Initial results from a survey of secondary students suggest the Anoka-Hennepin School District is seeing success in its distance learning program, which launched March 30 due to the COVID-19 pandemic.

About 70% of the 2,800 respondents who have filled out a survey are satisfied with distance learning, Superintendent David Law said.

“Just about 2% or 1% are dissatisfied, so the vast majority are satisfied,” he said.

Approximately half of families in secondary education are using their own devices, a third are using only school-provided devices, and the remainder are using a mix, Law said. Approximately 70% of families say the homework load is appropriate, with about 20% saying it’s a little light and about 10% saying it’s too much.

Law figured that’s comparable to opinions of the workload when school is in session under normal conditions. Students in kindergarten through third grade began receiving Chromebooks April 3. Surveys of those students and teachers were expected to go out soon.

Results of all the surveys likely will be presented publicly to the School Board at its April meeting, Law said.

“What I would say is, based on family experiences it’s going much better than I thought,” Law said.

Paraprofessional educators were recently provided technology to help special education students. The devices allow them to watch a teacher’s lesson while communicating with the child they support in order to help them.

This year’s experience with distance learning may open the door for Anoka-Hennepin to implement greater usage of technology in future years. While teachers haven’t been surveyed, Law said he’s heard anecdotally that they have picked up the technology use quickly. Back in January, the district surveyed teachers about moving to a one-to-one technology platform. A little more than 60% were interested then, Law said. He expects more teachers will be interested in using technology in class now because previous reservations were largely based on access.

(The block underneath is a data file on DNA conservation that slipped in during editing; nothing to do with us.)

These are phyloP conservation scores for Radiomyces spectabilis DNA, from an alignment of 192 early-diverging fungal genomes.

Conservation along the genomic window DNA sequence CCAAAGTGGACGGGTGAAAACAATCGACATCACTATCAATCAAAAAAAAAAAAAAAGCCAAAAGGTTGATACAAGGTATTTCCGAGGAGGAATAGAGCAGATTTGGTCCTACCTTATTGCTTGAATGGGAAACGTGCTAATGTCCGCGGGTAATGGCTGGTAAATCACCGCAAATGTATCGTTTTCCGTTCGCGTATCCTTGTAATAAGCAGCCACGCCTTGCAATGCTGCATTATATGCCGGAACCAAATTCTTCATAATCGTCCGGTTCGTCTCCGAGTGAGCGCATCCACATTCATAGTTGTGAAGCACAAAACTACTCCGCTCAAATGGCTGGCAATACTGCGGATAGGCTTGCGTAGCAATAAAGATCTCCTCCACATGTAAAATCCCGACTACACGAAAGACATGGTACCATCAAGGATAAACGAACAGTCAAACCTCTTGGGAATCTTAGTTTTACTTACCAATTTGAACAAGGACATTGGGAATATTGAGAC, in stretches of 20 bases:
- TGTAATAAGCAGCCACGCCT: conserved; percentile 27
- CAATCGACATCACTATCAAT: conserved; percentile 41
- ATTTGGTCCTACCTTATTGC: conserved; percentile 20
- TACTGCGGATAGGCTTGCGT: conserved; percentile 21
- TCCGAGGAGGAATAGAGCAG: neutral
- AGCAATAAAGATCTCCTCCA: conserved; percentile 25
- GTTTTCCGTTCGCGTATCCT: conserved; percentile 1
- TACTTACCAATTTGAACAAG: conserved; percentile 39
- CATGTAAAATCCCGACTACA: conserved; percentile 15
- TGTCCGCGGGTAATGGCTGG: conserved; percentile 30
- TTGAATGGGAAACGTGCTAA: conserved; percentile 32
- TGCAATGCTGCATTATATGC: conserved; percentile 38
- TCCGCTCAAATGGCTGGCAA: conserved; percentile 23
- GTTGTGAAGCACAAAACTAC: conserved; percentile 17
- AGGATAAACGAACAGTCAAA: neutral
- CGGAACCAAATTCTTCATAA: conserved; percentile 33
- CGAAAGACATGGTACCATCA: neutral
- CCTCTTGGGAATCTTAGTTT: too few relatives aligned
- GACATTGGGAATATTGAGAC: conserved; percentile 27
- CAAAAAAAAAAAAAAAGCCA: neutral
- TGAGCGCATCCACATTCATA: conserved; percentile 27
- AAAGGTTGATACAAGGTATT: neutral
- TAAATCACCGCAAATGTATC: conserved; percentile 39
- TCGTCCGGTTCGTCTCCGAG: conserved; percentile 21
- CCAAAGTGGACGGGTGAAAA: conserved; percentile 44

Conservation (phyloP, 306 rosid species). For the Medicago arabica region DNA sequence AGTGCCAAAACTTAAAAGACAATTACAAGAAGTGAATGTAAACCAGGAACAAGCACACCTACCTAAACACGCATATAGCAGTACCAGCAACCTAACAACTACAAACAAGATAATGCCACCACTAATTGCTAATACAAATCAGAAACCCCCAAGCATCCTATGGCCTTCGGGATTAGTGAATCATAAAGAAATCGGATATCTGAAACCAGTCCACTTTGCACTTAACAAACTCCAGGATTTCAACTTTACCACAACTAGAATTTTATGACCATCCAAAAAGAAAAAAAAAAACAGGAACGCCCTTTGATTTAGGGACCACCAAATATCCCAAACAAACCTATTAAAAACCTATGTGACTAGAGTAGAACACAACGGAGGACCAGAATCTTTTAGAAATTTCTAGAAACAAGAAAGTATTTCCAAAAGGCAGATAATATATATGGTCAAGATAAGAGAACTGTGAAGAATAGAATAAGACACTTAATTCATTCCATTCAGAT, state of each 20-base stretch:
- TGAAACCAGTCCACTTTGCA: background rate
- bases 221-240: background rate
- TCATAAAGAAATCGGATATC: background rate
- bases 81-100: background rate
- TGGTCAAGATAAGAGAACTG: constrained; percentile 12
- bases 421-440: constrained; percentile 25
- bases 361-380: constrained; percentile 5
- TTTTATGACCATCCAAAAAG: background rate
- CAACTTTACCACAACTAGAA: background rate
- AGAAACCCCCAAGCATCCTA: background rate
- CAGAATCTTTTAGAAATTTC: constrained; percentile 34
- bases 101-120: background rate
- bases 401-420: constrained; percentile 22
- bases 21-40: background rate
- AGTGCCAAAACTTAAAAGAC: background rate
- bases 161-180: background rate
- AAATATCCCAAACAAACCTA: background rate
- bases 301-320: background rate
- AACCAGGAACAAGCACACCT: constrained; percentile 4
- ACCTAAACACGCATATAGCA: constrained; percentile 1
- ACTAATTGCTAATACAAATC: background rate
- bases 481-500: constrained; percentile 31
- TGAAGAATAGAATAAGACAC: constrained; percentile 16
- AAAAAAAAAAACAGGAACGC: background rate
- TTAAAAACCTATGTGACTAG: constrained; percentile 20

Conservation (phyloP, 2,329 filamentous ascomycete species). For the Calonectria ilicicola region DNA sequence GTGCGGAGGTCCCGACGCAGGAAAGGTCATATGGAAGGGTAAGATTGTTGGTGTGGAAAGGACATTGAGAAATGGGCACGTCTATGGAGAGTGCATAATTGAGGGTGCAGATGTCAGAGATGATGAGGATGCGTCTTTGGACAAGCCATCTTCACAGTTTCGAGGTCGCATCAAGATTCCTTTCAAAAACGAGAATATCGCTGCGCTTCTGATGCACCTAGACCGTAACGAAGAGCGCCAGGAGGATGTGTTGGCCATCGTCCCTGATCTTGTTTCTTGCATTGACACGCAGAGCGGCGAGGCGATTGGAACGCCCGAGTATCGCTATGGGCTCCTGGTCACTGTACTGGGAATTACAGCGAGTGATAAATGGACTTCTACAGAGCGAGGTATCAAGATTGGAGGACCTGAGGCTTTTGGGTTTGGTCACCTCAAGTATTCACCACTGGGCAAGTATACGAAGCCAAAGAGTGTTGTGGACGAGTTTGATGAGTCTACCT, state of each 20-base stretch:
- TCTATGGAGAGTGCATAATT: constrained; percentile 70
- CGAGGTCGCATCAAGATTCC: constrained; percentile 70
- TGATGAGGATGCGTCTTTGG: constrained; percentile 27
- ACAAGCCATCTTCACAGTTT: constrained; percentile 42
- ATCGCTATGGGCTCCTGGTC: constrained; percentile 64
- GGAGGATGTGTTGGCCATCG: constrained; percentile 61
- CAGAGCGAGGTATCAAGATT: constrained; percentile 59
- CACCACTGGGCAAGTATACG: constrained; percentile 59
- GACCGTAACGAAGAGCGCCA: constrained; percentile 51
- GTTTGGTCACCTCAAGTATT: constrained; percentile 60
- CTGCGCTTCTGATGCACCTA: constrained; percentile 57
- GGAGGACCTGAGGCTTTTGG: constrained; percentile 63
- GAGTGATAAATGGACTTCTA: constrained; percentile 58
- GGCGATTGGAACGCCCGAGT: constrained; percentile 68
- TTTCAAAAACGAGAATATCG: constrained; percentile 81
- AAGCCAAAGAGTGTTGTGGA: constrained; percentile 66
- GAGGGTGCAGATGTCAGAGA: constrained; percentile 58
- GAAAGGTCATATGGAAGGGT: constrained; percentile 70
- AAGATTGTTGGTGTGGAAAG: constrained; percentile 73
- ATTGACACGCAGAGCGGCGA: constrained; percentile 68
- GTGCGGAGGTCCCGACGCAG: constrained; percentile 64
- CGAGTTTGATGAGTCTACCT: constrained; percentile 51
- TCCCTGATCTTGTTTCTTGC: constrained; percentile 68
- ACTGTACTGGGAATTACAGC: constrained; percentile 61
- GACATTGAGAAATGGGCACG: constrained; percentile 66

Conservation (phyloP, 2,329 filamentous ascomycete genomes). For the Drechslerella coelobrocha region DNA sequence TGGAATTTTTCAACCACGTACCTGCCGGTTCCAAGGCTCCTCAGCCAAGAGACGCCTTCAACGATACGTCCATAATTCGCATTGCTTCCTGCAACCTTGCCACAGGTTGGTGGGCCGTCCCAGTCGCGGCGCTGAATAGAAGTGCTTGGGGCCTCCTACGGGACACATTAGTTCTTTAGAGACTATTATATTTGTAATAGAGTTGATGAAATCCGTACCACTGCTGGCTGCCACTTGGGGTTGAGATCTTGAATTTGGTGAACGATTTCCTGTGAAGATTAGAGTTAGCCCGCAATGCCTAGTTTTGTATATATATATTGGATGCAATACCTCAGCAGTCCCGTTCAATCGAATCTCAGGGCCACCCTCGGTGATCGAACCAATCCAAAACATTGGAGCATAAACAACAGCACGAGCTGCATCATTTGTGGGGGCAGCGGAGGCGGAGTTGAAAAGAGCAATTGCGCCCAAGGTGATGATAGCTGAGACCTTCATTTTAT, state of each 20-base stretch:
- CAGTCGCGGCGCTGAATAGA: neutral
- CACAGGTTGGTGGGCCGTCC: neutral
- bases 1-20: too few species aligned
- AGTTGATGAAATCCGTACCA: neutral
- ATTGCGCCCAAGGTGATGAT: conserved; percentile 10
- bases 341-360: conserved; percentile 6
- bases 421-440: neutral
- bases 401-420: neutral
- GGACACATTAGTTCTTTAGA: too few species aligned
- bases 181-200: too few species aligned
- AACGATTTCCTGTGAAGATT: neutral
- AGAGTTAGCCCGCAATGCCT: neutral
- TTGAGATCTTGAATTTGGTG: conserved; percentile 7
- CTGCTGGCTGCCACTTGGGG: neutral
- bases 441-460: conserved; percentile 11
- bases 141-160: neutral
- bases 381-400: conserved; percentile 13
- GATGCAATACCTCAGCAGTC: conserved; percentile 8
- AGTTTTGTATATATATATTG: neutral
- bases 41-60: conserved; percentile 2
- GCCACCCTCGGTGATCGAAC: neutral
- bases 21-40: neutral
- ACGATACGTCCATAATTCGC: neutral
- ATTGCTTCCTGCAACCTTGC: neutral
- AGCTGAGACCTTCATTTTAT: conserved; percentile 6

Distance learning has shown the district has enough materials to provide access to almost every student. The district is hoping to get 200-1,000 hot spots to provide more families with internet access.

“That will get us pretty close to 100%,” Law said.

As the district moves forward, Law expects to see “a pretty significant shift away from traditional paper and pencil stuff in classrooms.” He pointed to survey responses that said students were better able to work at their own pace and focus on their interests than before.

Distance learning will likely be how education looks through the end of the school year. With 15 states announcing closures through the end of the year, Law believes Minnesota will follow suit.

The district is still wrestling with decisions regarding end-of-year celebrations like graduation and scholarship opportunities. Law said he expects Anoka-Hennepin will begin making plans for those ceremonies soon.

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